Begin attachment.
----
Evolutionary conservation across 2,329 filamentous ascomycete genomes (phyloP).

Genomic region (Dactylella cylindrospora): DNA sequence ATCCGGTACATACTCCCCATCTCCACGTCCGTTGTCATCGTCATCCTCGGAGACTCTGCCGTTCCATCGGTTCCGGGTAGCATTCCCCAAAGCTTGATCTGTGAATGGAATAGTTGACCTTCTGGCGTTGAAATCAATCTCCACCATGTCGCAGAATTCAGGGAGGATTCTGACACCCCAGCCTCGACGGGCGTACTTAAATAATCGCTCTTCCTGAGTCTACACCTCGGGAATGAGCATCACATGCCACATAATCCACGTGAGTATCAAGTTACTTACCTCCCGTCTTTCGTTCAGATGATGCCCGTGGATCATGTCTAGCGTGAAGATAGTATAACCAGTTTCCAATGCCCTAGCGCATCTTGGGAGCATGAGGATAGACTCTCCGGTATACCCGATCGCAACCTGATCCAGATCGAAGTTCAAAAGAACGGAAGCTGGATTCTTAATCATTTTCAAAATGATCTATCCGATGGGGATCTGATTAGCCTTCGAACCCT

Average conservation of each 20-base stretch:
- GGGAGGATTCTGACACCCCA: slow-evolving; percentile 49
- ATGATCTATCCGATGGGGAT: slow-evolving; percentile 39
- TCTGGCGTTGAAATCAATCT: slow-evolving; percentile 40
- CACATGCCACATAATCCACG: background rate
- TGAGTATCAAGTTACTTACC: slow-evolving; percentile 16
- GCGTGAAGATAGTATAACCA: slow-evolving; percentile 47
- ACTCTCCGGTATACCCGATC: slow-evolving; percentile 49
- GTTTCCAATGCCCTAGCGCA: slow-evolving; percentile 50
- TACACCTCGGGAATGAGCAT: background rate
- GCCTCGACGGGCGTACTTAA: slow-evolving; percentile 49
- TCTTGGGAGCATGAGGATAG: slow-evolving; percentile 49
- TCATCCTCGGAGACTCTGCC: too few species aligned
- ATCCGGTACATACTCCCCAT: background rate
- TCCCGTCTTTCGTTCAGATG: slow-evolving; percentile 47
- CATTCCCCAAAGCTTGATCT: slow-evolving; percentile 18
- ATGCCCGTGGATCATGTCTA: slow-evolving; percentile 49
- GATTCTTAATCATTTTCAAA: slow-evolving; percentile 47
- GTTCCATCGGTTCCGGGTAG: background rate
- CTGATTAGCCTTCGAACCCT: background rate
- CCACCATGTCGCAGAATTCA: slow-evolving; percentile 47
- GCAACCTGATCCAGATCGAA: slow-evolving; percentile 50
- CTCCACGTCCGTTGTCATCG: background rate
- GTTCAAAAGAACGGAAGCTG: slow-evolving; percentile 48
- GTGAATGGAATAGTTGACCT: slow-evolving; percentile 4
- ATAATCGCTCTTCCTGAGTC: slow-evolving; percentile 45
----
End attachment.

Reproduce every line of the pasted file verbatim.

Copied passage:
Evolutionary conservation across 2,329 filamentous ascomycete genomes (phyloP).

Genomic region (Dactylella cylindrospora): DNA sequence ATCCGGTACATACTCCCCATCTCCACGTCCGTTGTCATCGTCATCCTCGGAGACTCTGCCGTTCCATCGGTTCCGGGTAGCATTCCCCAAAGCTTGATCTGTGAATGGAATAGTTGACCTTCTGGCGTTGAAATCAATCTCCACCATGTCGCAGAATTCAGGGAGGATTCTGACACCCCAGCCTCGACGGGCGTACTTAAATAATCGCTCTTCCTGAGTCTACACCTCGGGAATGAGCATCACATGCCACATAATCCACGTGAGTATCAAGTTACTTACCTCCCGTCTTTCGTTCAGATGATGCCCGTGGATCATGTCTAGCGTGAAGATAGTATAACCAGTTTCCAATGCCCTAGCGCATCTTGGGAGCATGAGGATAGACTCTCCGGTATACCCGATCGCAACCTGATCCAGATCGAAGTTCAAAAGAACGGAAGCTGGATTCTTAATCATTTTCAAAATGATCTATCCGATGGGGATCTGATTAGCCTTCGAACCCT

Average conservation of each 20-base stretch:
- GGGAGGATTCTGACACCCCA: slow-evolving; percentile 49
- ATGATCTATCCGATGGGGAT: slow-evolving; percentile 39
- TCTGGCGTTGAAATCAATCT: slow-evolving; percentile 40
- CACATGCCACATAATCCACG: background rate
- TGAGTATCAAGTTACTTACC: slow-evolving; percentile 16
- GCGTGAAGATAGTATAACCA: slow-evolving; percentile 47
- ACTCTCCGGTATACCCGATC: slow-evolving; percentile 49
- GTTTCCAATGCCCTAGCGCA: slow-evolving; percentile 50
- TACACCTCGGGAATGAGCAT: background rate
- GCCTCGACGGGCGTACTTAA: slow-evolving; percentile 49
- TCTTGGGAGCATGAGGATAG: slow-evolving; percentile 49
- TCATCCTCGGAGACTCTGCC: too few species aligned
- ATCCGGTACATACTCCCCAT: background rate
- TCCCGTCTTTCGTTCAGATG: slow-evolving; percentile 47
- CATTCCCCAAAGCTTGATCT: slow-evolving; percentile 18
- ATGCCCGTGGATCATGTCTA: slow-evolving; percentile 49
- GATTCTTAATCATTTTCAAA: slow-evolving; percentile 47
- GTTCCATCGGTTCCGGGTAG: background rate
- CTGATTAGCCTTCGAACCCT: background rate
- CCACCATGTCGCAGAATTCA: slow-evolving; percentile 47
- GCAACCTGATCCAGATCGAA: slow-evolving; percentile 50
- CTCCACGTCCGTTGTCATCG: background rate
- GTTCAAAAGAACGGAAGCTG: slow-evolving; percentile 48
- GTGAATGGAATAGTTGACCT: slow-evolving; percentile 4
- ATAATCGCTCTTCCTGAGTC: slow-evolving; percentile 45